Monday, July 25, 2011

Breaking down barriers and opening up reporters' notes

One of the many insightful things John Resig said during his lecture on the attitude and philosophy that has made jQuery successful was: You must remove the barriers between your users and your product. Make it as easy as possible for them to get in and stay in, starting with your very first contact.

Part of this has to do with making the technology work as smoothly as possible, but perhaps an even bigger part has to do with the way that technology is presented and the community engagement elements surrounding it.

In week 1, I realized that the biggest challenges surrounding my idea -- which is a tool for opening up reporters’ notebooks and encouraging others to re-mix, re-mash, and extend the stories that come out of them -- will be around behavioral processes, not technology.

So this week, I’m going to apply John Resig’s advice to last week’s and do some thinking about what some of the behavior barriers might be to using a GitHub for storytelling.

In reality, even though reporters’ notes are designed to be open and transparent (how else are we supposed to be able to trust a journalist as a primary source of information?) there are dozens of reasons reporters might object to sharing them. Some have to do with egos. Some have to do with laziness. But two “categories” are legit:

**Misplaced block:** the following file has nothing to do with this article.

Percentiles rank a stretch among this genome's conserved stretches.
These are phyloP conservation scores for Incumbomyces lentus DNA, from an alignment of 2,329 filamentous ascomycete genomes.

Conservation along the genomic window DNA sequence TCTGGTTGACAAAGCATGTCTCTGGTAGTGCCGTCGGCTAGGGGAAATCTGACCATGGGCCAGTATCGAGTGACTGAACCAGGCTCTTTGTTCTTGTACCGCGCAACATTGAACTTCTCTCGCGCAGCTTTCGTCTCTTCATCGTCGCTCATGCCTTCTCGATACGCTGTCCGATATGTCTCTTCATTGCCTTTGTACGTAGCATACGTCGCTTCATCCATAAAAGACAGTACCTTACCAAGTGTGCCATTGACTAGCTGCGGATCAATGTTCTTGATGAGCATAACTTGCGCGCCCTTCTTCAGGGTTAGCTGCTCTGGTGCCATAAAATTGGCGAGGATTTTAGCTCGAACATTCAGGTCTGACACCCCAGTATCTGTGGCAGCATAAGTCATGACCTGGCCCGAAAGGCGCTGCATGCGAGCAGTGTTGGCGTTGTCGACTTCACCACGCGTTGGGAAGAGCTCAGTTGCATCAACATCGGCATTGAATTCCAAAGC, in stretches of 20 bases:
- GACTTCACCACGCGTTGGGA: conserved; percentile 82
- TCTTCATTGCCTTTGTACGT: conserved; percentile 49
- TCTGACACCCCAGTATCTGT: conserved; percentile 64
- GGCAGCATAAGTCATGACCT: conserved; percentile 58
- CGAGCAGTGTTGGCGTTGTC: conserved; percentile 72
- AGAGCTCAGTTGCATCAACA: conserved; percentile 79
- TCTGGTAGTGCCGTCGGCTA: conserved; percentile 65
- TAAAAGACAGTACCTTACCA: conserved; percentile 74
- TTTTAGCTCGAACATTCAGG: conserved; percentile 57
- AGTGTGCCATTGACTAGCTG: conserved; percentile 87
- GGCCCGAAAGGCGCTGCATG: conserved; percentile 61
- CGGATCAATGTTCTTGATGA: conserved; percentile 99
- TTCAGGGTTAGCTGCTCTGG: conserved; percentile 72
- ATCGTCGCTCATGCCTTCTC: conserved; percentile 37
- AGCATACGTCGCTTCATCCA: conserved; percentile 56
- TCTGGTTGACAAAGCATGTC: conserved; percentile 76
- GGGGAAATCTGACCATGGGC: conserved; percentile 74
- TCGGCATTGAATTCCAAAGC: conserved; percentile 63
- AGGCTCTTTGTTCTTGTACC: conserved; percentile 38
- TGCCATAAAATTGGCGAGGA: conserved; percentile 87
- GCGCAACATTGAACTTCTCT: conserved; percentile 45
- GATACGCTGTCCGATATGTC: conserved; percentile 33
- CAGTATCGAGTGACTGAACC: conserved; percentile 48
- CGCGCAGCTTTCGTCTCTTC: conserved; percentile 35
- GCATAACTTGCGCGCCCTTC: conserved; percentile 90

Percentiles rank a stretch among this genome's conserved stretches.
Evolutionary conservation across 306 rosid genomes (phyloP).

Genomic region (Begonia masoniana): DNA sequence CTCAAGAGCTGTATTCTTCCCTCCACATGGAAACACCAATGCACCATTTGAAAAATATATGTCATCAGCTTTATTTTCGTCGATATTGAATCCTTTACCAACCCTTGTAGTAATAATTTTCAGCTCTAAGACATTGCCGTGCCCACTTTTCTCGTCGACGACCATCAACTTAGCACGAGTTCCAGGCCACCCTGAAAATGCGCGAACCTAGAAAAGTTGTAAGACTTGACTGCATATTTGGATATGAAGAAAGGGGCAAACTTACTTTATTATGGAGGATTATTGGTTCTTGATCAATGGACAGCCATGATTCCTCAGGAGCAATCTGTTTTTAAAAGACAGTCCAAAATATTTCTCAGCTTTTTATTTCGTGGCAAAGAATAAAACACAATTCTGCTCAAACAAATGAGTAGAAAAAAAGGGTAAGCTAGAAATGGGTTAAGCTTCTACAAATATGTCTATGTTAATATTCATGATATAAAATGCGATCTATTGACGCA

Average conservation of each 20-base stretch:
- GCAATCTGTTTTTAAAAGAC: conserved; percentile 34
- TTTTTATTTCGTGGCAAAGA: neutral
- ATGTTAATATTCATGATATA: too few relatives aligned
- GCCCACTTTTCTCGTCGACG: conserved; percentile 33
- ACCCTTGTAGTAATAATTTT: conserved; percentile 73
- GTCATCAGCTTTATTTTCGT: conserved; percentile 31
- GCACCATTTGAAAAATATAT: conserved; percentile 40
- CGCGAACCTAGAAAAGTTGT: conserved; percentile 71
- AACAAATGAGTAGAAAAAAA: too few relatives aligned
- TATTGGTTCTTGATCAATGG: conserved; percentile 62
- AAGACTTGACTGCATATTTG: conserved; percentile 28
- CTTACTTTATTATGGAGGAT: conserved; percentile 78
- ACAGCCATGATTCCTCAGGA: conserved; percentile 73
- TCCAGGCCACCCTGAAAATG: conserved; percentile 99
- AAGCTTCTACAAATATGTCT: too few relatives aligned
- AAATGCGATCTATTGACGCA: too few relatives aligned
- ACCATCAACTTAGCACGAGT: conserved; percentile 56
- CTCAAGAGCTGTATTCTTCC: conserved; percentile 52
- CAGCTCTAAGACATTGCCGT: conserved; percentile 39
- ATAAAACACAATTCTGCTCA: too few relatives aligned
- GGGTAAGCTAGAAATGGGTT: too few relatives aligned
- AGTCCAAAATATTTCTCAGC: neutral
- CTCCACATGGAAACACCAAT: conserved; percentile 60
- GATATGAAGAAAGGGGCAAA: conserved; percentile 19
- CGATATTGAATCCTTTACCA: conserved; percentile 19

1. In some cases, sharing notes and interview recordings might compromise a story.

This could be because it would violate the trust or safety of a source. Or make it harder to continue reporting on the story because other sources clamp up.

Then there’s the pesky issue of competition. Publications don’t want to get scooped.

2. Reporters’ notes are often cryptic and hard for anyone other than the author to read.

Have you seen a reporters’ notes? They look like some sort of Proto-Indo European line form language, not English. By necessity, they need to write things quickly, and don’t always have time to type up notes or transcribe interviews.

Issues related to (1) aren’t something that could -- or should -- be addressed for my idea. Issues related to (2) can and should be.

So how do we make that happen?
  • Make new tools fit into the way journalists are already doing their work -- figure out what tools and processes they are already using to do reporting and integrate those as seamlessly as possible
  • If a tool can make it easier for journalists to take and share notes, then it would be a real home run.
Figuring exactly HOW to do that is the hard part. Ideas?

2 comments:

Phillip Smith said...

Suggestion: Start with a collection of reporters notes. Work from there. :)

Jordan said...

Phillip,

I totally agree! That's what I hope to do for my "prototype" and my final submission. Stay tuned for how it goes...